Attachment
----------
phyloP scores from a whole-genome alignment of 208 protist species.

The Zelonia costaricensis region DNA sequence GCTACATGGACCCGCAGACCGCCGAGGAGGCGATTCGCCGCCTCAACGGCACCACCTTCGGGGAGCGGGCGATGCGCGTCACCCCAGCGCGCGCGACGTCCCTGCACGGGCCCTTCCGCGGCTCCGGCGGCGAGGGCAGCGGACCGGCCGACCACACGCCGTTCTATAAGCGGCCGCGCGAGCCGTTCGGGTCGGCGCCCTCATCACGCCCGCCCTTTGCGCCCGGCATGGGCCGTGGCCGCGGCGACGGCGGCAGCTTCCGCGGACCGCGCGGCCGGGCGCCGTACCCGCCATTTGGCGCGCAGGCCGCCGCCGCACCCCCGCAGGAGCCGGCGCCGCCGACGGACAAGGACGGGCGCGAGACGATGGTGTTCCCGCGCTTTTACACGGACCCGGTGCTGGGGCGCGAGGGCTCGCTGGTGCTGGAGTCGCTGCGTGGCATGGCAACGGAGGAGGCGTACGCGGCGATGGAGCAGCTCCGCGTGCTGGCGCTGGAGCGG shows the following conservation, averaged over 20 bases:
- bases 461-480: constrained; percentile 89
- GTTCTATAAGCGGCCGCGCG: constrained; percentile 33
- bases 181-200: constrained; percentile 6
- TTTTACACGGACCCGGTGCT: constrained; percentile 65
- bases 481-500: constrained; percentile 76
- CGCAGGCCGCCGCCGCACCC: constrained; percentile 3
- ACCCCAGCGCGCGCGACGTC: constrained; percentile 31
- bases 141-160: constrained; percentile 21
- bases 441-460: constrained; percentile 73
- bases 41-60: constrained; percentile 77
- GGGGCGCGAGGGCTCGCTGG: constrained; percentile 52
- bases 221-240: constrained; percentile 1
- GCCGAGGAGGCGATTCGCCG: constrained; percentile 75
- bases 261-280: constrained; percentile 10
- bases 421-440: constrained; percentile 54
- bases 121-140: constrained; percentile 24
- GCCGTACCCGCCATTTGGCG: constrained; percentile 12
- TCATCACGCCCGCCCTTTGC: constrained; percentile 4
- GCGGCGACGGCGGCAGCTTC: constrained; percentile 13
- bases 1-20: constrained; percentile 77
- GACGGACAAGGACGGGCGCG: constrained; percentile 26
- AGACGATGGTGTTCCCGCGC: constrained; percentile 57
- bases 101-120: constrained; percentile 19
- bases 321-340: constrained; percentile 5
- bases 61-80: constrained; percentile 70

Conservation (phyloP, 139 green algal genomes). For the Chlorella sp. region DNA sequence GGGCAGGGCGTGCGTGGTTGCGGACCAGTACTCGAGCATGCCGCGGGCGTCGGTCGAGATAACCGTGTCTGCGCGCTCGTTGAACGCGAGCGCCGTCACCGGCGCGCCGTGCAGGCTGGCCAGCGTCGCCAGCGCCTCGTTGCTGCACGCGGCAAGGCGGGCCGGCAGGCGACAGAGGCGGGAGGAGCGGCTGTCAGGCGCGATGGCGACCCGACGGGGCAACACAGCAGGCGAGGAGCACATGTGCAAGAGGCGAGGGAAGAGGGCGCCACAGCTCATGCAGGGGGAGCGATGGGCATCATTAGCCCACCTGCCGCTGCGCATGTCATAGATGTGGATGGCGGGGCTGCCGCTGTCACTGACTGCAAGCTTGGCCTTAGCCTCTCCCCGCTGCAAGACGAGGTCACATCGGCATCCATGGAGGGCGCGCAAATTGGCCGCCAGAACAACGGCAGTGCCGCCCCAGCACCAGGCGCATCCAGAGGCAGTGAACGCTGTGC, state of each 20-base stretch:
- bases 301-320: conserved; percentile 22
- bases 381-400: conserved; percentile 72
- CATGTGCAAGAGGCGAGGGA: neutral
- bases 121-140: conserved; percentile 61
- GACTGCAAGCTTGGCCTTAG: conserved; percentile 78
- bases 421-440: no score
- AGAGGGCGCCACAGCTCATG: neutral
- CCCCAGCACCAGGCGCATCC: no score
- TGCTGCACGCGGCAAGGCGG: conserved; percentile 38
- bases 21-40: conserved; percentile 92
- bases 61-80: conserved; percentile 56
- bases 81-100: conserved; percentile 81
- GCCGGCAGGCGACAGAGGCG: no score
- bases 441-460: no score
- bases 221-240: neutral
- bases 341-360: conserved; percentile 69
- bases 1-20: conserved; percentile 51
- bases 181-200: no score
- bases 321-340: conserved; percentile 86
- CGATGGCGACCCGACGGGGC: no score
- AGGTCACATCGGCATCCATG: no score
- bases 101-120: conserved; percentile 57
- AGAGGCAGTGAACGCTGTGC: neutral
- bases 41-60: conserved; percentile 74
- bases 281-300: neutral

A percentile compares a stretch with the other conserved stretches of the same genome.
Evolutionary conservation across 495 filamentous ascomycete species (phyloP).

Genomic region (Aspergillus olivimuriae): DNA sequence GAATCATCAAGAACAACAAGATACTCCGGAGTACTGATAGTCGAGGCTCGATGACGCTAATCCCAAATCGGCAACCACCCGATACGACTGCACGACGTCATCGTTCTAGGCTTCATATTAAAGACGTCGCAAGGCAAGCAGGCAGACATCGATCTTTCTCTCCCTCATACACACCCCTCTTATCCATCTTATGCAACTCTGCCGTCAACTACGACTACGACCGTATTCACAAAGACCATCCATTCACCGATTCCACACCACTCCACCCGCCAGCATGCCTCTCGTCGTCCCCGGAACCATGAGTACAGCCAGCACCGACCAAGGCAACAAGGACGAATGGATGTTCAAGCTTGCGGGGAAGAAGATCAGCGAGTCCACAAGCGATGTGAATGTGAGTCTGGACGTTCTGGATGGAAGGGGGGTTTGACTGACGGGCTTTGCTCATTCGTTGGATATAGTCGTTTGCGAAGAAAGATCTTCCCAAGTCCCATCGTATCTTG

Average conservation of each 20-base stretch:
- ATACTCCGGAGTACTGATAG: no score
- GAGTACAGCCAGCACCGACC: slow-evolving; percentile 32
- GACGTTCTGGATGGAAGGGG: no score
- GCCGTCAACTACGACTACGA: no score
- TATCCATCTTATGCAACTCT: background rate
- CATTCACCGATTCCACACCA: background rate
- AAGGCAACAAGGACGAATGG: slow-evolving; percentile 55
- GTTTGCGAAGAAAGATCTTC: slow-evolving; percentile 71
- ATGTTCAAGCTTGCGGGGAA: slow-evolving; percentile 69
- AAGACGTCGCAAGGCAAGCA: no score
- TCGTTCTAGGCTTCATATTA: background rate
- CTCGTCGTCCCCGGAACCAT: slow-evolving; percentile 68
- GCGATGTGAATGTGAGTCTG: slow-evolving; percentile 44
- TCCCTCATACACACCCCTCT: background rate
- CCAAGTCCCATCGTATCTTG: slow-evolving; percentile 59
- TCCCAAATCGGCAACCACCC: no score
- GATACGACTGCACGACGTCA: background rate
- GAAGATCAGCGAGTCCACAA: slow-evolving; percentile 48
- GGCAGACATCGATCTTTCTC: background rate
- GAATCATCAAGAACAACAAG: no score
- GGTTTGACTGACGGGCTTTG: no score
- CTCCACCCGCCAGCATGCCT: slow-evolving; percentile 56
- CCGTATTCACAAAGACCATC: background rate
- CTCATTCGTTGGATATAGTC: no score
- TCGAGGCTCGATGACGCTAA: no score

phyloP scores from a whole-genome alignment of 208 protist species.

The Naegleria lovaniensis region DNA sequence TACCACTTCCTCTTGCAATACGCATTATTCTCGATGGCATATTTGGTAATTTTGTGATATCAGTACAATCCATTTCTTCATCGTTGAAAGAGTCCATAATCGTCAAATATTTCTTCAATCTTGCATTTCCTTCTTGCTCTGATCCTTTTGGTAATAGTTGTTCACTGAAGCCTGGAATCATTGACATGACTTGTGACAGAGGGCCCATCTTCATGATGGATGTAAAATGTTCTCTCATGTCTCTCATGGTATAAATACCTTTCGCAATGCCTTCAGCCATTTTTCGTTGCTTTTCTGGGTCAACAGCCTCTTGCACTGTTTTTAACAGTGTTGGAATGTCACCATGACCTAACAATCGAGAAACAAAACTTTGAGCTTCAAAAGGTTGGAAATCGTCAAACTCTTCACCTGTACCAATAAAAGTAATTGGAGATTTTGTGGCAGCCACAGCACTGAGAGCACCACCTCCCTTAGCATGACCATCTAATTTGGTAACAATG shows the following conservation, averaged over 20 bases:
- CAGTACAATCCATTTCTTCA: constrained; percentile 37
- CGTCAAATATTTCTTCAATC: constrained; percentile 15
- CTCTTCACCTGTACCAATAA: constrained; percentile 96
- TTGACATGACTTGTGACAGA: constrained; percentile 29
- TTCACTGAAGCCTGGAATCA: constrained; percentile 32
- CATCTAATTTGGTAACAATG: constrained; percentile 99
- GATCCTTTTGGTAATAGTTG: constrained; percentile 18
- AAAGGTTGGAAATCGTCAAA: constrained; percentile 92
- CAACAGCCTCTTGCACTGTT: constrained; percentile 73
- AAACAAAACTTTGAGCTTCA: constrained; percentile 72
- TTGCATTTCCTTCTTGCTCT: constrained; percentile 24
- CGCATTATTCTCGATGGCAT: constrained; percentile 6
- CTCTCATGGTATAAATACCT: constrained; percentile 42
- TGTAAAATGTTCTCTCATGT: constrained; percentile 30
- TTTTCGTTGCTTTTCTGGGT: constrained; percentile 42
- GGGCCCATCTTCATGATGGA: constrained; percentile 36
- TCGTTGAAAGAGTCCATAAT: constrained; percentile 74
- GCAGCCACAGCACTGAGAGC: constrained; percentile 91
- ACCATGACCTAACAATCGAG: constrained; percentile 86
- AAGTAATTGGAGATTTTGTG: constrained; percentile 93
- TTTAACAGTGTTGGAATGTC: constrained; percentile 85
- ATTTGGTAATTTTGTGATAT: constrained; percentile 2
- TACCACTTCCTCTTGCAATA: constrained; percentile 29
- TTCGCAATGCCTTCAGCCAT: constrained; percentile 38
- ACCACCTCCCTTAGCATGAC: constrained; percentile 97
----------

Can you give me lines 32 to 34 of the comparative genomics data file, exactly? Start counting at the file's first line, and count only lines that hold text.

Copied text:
- bases 121-140: conserved; percentile 61
- GACTGCAAGCTTGGCCTTAG: conserved; percentile 78
- bases 421-440: no score